• Heaney speaks highly of his friendship with American academic, Tom Flanagan, that enabled him to share concerns for the situation in Ireland ‘not in the abstract, mind you, but in relation to the writing I was doing or not doing at the time: the conflict between detachment and solidarity, between being an activist and an artist, a poet and/or a propagandist (DOD142);
  • Heaney reveals how Flanagan changed his mind-set: ‘I was somebody who knew a certain amount of Irish literature and Irish history, but my head was still basically wired up to English-Literature terminals. I was still a creature of my undergraduate degree. When I left, thanks mostly to Tom’s bril­liantly sardonic Hibernocentric thinking, I was in the process of establishing new coordinates and had a far more conscious, far more charged-up sense of Yeats and Joyce, for example, and of the whole Irish consequence. I was starting to see my own situation as a ‘Northern poet’ more in relation to the wound and the work of Ireland as a whole’ (DOD143);
  • allusion to post-colonial Ireland: ‘The Wool Trade’ knows the historical cost of that in­dustry when it ends with ‘talk of tweed, / A stiff cloth with flecks of blood’ (NC42);
  • 9 couplets in 4 sentences; unrhymed; some final assonances;
  • variable line length (3-8 syllables); copious enjambment establishing the breath groups of oral delivery;
  • calm, intimate contact: ‘Rambled …. warm as a fleece’;
  • quartet of verbs identifying stages in the wool production process: ‘shear’ > ‘card’;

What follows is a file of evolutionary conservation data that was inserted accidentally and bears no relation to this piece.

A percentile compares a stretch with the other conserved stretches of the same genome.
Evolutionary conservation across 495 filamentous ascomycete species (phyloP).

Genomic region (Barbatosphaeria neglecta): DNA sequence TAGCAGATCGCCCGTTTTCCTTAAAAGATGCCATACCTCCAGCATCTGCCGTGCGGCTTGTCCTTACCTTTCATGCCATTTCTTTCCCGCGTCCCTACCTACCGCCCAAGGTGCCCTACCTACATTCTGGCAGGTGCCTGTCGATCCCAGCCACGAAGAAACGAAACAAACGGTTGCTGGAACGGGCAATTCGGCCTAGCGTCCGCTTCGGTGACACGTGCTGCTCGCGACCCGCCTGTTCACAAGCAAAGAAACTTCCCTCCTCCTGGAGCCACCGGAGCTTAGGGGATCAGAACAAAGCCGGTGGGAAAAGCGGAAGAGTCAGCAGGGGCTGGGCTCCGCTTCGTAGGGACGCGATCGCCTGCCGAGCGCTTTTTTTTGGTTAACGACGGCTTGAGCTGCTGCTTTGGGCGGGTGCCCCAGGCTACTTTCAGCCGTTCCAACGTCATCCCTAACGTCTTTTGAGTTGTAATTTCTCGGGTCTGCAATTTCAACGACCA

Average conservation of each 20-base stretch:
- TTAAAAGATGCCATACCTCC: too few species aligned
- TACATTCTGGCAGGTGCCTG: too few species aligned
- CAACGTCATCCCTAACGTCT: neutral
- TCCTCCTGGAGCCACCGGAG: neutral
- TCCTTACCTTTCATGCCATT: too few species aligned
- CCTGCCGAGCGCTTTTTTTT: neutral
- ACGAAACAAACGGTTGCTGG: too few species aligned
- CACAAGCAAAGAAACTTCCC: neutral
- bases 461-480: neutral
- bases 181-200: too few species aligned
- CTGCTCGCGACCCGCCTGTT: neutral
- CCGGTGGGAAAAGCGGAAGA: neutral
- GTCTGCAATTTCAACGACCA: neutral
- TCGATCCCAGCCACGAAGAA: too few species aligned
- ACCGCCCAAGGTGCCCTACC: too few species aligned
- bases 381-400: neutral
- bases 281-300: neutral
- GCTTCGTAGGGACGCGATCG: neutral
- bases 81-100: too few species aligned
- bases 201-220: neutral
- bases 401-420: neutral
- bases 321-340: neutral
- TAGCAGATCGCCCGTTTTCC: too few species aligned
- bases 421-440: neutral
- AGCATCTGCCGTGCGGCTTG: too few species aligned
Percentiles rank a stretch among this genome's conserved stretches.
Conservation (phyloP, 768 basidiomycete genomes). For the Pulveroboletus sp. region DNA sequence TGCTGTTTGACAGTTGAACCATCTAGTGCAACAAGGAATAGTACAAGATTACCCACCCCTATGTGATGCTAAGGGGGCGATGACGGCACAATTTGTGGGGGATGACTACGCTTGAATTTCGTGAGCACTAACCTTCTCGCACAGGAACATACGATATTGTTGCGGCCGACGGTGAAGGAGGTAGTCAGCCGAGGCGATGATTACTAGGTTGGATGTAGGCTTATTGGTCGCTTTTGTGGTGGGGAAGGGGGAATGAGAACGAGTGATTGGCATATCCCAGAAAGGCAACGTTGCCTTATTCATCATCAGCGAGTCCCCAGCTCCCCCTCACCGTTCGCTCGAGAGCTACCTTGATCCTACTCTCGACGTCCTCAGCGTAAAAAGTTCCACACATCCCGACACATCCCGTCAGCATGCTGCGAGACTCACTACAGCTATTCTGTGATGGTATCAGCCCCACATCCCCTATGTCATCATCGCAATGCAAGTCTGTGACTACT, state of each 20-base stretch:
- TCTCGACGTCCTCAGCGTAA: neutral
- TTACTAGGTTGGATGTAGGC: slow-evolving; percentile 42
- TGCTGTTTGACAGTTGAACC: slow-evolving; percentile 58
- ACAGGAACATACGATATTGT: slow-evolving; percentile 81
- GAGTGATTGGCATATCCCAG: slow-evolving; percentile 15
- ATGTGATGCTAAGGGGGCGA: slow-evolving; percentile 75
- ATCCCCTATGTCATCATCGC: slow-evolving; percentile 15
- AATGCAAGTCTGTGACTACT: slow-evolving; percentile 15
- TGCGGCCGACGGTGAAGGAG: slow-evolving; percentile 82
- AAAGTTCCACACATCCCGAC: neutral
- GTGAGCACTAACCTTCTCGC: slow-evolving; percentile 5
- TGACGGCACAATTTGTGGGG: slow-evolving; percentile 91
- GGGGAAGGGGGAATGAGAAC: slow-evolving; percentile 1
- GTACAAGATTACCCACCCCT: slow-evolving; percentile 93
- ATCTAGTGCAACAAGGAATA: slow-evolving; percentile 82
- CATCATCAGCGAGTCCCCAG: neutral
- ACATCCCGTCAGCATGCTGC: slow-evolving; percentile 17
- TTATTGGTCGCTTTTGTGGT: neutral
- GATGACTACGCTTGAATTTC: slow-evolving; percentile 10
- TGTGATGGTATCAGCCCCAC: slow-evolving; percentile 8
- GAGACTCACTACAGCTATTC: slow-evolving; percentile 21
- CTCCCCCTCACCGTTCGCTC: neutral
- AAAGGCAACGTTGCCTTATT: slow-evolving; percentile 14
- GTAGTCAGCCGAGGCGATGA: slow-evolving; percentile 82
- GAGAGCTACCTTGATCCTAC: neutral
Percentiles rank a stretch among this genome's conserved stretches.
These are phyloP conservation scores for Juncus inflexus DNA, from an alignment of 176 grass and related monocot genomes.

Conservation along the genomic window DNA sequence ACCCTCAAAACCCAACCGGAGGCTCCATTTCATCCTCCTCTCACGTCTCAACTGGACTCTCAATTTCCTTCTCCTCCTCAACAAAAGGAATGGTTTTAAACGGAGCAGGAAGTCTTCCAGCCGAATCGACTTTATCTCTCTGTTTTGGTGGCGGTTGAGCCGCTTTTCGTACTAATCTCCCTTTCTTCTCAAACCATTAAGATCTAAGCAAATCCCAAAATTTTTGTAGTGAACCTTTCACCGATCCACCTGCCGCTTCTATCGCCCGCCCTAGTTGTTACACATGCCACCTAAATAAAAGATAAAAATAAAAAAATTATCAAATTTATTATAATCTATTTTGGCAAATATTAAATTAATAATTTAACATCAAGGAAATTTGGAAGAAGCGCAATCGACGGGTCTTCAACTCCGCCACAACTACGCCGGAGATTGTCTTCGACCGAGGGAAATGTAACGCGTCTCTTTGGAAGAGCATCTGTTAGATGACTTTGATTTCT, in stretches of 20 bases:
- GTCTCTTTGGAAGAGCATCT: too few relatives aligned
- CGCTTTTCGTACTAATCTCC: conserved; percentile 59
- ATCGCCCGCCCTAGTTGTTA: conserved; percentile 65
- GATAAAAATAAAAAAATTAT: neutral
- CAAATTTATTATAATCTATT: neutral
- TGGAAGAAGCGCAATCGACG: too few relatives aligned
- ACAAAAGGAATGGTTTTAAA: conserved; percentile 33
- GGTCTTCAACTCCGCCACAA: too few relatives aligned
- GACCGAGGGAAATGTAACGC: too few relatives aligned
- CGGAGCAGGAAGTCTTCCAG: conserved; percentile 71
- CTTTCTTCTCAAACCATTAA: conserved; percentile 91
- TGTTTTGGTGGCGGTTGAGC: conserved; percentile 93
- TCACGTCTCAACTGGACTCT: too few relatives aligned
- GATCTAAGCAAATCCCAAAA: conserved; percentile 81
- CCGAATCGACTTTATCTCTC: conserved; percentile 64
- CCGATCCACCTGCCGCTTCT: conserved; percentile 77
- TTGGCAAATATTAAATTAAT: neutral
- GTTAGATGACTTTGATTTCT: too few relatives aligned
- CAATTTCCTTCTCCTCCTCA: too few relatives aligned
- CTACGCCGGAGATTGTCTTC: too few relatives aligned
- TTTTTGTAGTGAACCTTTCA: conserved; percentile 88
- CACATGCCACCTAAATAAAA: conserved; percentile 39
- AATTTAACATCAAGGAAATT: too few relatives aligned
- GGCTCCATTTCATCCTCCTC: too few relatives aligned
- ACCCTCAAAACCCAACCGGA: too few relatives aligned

• puns: ‘spools’ of the spinning machine (note also ‘looms’, ‘spindles’), of the tape recorder of sound (‘vowels’); ‘square-set’: both well-built men and the sails of the ships they sailed in;
  • interweave of wool and nautical terms: ‘soft names’, ‘plied’;
  • change of mood characterized by the apostrophe ‘O’;
  • historical collaboration of Irish sources to produce wool described in linguistic terms: ‘language’, ‘syntax’;
  • vocabulary of disappearance: ‘lost’, ‘fading’ > museum pieces now: ‘gallery of the tongue’;
  • wool’s imposed anglo-scottish replacement has ‘blood’ on its hands;
  • Heaney is a meticulous craftsman using combinations of vowel and consonant to form a poem that is something to be listened to;
  • the music of the poem: fourteen assonant strands are woven into the text; Heaney places them grouped within specific areas to create internal rhymes , or reprises them at intervals or threads them through the text.

alliterative effects allow pulses or beats or soothings or hissings or frictions of consonant sound to modify the assonant melodies:

  • the first lines, for example, bring together continuant labio-dental fricative [f] and bilabial [w] alongside bilabial plosive [b[and velar [d];
  • it is well worth teasing out the sound clusters for yourself to admire the poet’s sonic engineering:
  • Consonants (with their phonetic symbols) can be classed according to where in the mouth they occur
  • Front-of-mouth sounds voiceless bi-labial plosive [p] voiced bi-labial plosive [b]; voiceless labio-dental fricative [f] voiced labio-dental fricative [v]; bi-labial nasal [m]; bilabial continuant [w]
  • Behind-the-teeth sounds voiceless alveolar plosive [t] voiced alveolar plosive [d]; voiceless alveolar fricative as in church match [tʃ]; voiced alveolar fricative as in judge age [dʒ]; voiceless dental fricative [θ] as in thin path; voiced dental fricative as in this other [ð]; voiceless alveolar fricative [s] voiced alveolar fricative [z]; continuant [h] alveolar nasal [n] alveolar approximant [l]; alveolar trill [r]; dental ‘y’ [j] as in yet
  • Rear-of-mouth sounds voiceless velar plosive [k] voiced velar plosive [g]; voiceless post-alveolar fricative [ʃ] as in ship sure, voiced post- alveolar fricative [ʒ] as in pleasure; palatal nasal [ŋ] as in ring/ anger.